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Why Most SEOs Get Intent Fracture Analysis Wrong

5 min read

Some content marketers truly believe that intent fracture doesn’t matter. Others are blissfully unaware that it even exists.

Although I often talk about intent fracture, it’s so important that it needs repeating. Because if you’ve never done anything with intent, wrapping your brain around it can be hard.

But I’ll give you two reasons why intent fracture matters.

One, the output of fractured intent analysis frequently leads to errors. Two, there’s a common mistake that content teams make that relates to this.

So what do I mean by intent fracture?

When a Searcher types “CRM” in Google, it’s faced with a problem.

  • The term is ambiguous and could stand for any one of 127 possibilities, including customer relationship management.
  • There’s an intent fracture because it’s not clear what aspect of CRM you’re interested in. You could be looking for a guide to CRM. I could be an expert. I could be a beginner. I could be looking for a comparison of software packages.

So what does Google provide?

They provide ways of refining your query:

  • People Also Ask
  • Recommendations for a additional keyword variants

But they also have to provide a search result, even if they’re not sure what the right result is. So they show what we refer to as Google’s favored intent. If it’s a fractured query, most of what they show connects to this one use case or user desire.

But they’ll show some results that match other intents as well. So you might see:

  • What is a CRM?
  • The guide to CRM
  • The stock ticker for Salesforce
  • The Salesforce home page (because they have one of the best SEOs in the world).
  • One of the other 126 things that the acronym CRM stands for

So what does this mean?

You don’t have a clear understanding of the competition for this search term. And you don’t actually have the ability to compete for all the spots in that result.

I’ll let that one sit for a second.

But understand this. With that one page you create, you’re potentially competing with only three or four other first page competitors.

And then there’s the error of looking at a unified intent. What if there are other things that Google is just not showing, but they are relevant to your business?

This is critical to understand so let me explain it using an example.

Let’s say I’m trying to rank for “what is CRM” and the first page of search results is all definitions. Does that mean that I can just rank on page one? If I just write a definition?

Absolutely not.

A huge infrastructure of content about CRM at all stages of the buy cycle is frequently required. That’s what I’ll need for the privilege of ranking for the definition, in most cases.

The myth here is that you can look at a search result page in isolation. You don’t need to care about any of the other content on the site you’re competing against. For consistent success, all you need to do is copy the competition and make it “better,” which often gets confused with making it longer.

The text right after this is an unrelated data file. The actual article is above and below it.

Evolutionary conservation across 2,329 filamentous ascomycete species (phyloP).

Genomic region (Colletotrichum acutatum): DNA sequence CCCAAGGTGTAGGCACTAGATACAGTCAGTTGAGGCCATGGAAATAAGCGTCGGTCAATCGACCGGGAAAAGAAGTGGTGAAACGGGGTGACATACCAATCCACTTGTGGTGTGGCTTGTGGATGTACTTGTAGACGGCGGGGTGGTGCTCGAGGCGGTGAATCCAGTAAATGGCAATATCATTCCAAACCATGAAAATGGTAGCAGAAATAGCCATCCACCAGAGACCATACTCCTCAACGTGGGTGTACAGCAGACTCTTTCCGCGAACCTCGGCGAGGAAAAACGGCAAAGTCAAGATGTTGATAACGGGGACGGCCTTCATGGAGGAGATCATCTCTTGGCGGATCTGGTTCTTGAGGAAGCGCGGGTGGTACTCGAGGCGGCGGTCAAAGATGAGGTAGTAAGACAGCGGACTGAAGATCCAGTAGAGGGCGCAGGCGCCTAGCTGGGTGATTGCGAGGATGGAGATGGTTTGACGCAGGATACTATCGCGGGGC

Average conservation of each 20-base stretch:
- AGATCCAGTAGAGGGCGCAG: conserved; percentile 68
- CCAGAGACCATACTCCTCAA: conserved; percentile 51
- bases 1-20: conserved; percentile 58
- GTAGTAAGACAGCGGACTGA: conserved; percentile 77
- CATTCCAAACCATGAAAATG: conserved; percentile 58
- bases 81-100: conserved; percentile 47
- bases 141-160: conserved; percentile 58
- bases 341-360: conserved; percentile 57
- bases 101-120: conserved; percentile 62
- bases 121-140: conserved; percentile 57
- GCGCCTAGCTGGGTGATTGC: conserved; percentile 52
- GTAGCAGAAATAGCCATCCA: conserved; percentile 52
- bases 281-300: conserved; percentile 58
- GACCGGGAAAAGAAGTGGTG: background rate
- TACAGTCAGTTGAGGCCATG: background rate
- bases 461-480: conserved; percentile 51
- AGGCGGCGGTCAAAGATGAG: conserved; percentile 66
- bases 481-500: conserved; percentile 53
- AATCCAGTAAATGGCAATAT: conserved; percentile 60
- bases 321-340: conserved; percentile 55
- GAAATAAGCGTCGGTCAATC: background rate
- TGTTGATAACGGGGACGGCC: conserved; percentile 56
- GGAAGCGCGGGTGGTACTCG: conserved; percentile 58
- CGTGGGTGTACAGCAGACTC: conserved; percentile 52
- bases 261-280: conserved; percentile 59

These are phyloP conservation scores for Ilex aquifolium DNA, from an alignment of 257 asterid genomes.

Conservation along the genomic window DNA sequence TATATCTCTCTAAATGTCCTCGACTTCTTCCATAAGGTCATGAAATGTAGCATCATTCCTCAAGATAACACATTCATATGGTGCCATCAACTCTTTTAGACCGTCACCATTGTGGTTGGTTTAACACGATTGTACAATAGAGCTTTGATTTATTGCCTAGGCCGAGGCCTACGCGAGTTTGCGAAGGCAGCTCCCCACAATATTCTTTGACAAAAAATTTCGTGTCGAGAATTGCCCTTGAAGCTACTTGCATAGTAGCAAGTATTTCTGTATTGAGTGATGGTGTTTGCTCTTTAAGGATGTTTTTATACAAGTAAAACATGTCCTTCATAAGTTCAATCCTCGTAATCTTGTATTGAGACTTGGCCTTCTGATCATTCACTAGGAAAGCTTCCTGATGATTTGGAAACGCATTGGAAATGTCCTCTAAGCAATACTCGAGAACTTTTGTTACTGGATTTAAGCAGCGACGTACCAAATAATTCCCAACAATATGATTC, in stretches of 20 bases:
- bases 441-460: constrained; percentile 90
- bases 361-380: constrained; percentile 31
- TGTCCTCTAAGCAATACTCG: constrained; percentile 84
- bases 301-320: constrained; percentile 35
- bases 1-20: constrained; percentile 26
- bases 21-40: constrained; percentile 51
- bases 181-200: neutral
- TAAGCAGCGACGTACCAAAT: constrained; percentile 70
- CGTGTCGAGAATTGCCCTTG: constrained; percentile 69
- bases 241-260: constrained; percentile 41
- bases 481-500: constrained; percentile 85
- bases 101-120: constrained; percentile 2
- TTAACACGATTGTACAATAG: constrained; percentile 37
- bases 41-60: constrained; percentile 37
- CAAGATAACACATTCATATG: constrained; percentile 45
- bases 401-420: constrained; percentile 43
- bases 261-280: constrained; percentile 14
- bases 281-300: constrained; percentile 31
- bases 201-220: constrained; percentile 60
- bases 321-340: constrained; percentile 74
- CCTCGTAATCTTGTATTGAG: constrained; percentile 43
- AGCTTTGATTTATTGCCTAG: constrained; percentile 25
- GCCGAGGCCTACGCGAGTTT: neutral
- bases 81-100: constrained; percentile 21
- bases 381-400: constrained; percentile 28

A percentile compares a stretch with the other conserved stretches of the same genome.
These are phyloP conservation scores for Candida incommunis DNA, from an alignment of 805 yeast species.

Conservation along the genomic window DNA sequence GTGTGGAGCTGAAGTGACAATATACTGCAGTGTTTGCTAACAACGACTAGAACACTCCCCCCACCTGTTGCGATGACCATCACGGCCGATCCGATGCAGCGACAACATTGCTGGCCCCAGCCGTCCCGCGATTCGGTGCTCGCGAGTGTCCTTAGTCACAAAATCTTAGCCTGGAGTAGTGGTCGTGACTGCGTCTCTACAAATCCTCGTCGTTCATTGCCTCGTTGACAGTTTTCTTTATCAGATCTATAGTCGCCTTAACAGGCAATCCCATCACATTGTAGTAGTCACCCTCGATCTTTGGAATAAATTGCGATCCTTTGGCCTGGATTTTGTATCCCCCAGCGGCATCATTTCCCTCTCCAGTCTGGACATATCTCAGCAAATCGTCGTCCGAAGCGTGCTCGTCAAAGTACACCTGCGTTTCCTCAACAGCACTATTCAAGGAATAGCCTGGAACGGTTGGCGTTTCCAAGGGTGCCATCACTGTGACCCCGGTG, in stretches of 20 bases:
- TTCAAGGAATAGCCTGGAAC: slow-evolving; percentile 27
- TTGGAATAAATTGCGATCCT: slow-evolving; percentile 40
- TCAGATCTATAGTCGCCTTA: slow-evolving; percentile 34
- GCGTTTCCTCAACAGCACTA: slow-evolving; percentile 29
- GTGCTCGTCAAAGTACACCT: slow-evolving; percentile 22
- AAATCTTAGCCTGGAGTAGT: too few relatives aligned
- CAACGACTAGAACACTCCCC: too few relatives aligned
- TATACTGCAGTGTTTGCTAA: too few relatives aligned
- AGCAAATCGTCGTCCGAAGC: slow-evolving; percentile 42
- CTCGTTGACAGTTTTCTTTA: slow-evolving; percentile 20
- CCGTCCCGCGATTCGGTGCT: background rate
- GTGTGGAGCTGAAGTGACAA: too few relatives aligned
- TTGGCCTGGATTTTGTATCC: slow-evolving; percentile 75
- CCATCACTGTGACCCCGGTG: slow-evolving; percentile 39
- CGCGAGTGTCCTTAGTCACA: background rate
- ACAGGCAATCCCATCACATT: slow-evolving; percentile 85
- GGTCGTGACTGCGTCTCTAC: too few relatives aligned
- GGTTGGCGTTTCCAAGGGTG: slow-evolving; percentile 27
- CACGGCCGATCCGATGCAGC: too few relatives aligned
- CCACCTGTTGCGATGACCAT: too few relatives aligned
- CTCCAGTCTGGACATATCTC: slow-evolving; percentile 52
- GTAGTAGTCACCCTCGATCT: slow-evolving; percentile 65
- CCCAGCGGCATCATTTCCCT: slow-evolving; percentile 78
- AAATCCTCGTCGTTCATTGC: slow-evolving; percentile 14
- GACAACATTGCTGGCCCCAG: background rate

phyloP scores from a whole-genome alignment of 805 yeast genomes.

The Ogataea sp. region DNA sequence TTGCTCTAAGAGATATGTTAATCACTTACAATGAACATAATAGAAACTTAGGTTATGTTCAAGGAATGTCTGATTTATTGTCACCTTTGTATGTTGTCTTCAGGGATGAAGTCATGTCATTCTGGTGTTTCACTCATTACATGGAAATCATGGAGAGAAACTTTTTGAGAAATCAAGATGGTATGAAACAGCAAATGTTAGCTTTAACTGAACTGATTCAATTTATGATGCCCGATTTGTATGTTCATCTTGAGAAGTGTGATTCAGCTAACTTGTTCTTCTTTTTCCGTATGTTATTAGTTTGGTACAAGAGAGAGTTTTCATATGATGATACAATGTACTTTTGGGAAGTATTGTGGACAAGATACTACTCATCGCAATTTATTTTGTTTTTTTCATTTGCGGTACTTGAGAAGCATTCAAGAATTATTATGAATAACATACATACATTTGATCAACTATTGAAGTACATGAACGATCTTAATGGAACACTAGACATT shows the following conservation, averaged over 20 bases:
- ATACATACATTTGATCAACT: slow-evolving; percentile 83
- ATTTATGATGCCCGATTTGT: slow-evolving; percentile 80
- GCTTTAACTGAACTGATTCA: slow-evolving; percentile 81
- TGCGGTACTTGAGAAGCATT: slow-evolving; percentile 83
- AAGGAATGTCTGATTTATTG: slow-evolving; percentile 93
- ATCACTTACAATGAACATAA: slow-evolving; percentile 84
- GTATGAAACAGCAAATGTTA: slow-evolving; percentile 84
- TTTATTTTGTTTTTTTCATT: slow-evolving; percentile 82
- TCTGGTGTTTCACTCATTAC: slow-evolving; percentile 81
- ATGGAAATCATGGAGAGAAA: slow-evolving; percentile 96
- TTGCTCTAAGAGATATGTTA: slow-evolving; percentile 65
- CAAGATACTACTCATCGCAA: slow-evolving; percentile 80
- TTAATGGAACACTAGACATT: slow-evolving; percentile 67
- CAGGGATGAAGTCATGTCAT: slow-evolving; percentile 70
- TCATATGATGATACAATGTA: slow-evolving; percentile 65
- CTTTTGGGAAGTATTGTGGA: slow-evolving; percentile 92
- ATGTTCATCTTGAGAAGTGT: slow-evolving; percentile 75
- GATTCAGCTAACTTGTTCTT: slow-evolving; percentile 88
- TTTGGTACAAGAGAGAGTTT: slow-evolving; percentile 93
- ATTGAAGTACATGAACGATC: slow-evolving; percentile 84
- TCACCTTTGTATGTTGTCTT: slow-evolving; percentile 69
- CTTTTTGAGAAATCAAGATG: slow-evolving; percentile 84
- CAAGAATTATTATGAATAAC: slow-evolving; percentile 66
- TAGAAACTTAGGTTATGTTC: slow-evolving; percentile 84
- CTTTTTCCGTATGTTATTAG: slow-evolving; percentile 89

Saying that when you see a certain type of page in the search results, you just need to build the same, is an absolute disaster. It only works in special situations.

Apply this “carte blanche” and you end up creating a whole bunch of pages that have no connective tissue. You’re not building the way an expert would. You’re not building like the person who wrote the book would, all you’re doing is copying other people.

That is one of the biggest mistakes that can be made with intent fracture.

Here’s one way to approach this. Build out a list of keywords that you heavily depend on for traffic or leads. Keep growing and doing better on this list of words for your business. Keep tabs on those search results, understanding if it’s unified intent or if there’s a mix because you’re going to have to account for that.

It might mean you have to build 10, 20, 50 pages to support that marquis page. Building up that wall with a cluster of content makes you less susceptible to invasion.

What you should do now

When you’re ready… here are 3 ways we can help you publish better content, faster:

  1. Book time with MarketMuse Schedule a live demo with one of our strategists to see how MarketMuse can help your team reach their content goals.
  2. If you’d like to learn how to create better content faster, visit our blog. It’s full of resources to help scale content.
  3. If you know another marketer who’d enjoy reading this page, share it with them via email, LinkedIn, Twitter, or Facebook.
Co-founder & Chief Strategy Officer at MarketMuse

Jeff is Co-Founder and Chief Product Officer at MarketMuse. He is a cross-disciplined, data-driven inbound marketing executive with 18+ years of experience managing products and website networks; focused on helping companies grow. You can follow him on Twitter or LinkedIn.